Australia publishes a national assessment of incidental catch of seabirds in its longline fisheries

The International Plan of Action for Reducing Incidental Catch of Seabirds in Longline Fisheries (IPOA-Seabirds) produced by the Food and Agriculture Organization of the United Nations (FAO) stipulates that countries with longline fisheries should assess their fisheries to determine if a bycatch problems exists, and if so, to determine its extent and nature.  If a problem is found to exist then countries should adopt a National Plan of Action (NPOA-Seabirds).  A number of countries has already adopted their NPOA-Seabirds, including among ACAP Parties, Brazil, Chile, New Zealand, South Africa and Uruguay (click here).


Australia has now published an assessment of all the longline fisheries that operated within its jurisdiction over the period 2003 to 2006 (click here), updating a previous assessment carried out in 2003.


Thirty fisheries were assessed for their impact on seabirds.  A total of 32 seabird taxa was identified as having been killed within the Australian Fishing Zone (AFZ).  Albatrosses formed only 10% of the total number (1800-4500) of birds estimated to have been killed each year, with other procellariiform species, such as the Flesh-footed Shearwater Puffinus carneipes, dominating the catch.


Bycatch in Australian waters has been considerably reduced since the previous assessment, brought about by the implementation of mitigation measures such as night-setting and line-weighting, and by increased observer programmes.  A northward shift in fishing activities is also thought to have contributed to the decline in seabird bycatch.


The 2008 Assessment concludes that the Australian Threat Abatement Plan (2006) for the Incidental Catch (or Bycatch) of Seabirds during Oceanic Longline Fishing Operations (TAP) is largely fulfilling the role of an NPOA-Seabirds and effective implementation of the TAP should address the major risks posed to seabirds by Australian longline fisheries.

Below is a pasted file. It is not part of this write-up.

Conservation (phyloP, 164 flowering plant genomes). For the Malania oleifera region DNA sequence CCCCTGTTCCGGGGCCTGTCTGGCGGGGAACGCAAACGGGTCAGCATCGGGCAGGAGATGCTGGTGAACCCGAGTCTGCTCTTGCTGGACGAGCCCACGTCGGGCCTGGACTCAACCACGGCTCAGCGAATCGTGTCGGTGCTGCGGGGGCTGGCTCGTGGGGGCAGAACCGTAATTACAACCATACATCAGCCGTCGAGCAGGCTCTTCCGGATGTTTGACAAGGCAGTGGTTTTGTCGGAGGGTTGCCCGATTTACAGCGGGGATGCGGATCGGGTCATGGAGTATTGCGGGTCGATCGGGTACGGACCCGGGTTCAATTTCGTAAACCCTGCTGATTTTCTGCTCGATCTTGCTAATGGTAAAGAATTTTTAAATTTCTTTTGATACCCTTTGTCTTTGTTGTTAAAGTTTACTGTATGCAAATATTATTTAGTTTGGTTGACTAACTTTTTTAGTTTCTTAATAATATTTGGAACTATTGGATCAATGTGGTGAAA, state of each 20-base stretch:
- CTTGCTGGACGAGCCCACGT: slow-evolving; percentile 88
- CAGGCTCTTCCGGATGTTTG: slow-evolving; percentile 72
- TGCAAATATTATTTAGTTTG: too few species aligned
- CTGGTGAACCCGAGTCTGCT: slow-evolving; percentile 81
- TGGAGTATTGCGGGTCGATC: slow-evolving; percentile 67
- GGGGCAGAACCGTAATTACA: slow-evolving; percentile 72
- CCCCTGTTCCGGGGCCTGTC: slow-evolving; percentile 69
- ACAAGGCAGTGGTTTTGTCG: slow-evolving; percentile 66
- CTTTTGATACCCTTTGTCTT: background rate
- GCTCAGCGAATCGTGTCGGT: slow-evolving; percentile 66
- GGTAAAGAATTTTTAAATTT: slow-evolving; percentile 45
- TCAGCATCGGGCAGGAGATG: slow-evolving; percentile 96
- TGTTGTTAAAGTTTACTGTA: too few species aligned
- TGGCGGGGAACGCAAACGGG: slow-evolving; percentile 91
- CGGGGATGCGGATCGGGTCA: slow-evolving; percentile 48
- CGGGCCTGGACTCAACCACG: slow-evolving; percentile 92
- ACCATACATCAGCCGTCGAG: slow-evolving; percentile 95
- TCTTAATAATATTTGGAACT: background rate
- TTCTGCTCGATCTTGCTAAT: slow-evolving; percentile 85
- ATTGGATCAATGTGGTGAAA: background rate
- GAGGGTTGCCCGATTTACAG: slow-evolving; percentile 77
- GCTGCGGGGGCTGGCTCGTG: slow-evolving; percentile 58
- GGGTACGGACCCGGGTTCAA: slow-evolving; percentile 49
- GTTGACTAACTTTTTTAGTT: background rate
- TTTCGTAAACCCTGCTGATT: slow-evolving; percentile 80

The report further recommends that an assessment of seabird bycatch in Australian trawl fisheries should now be undertaken to measure their impact on seabird populations and that further development and trialling of seabird bycatch mitigation measures for pelagic longline gear remains a high priority.



Australian Antarctic Division undated.  Threat Abatement Plan 2006 for the Incidental Catch (or Bycatch) of Seabirds during Oceanic Longline Fishing Operations.  Canberra: Australain Antarctic Division, Department of the Environment and Water Resources.  30 pp.

Baker, G.B. & Finley, L.A. 2010.  2008 National Assessment Report for Reducing the Incidental Catch of Seabirds in Longline Fisheries.  Canberra: Bureau of Rural Sciences.  101 pp.


John Cooper, ACAP Information Officer, 21 March 2010

The Agreement on the
Conservation of Albatrosses and Petrels

ACAP is a multilateral agreement which seeks to conserve listed albatrosses, petrels and shearwaters by coordinating international activity to mitigate known threats to their populations.

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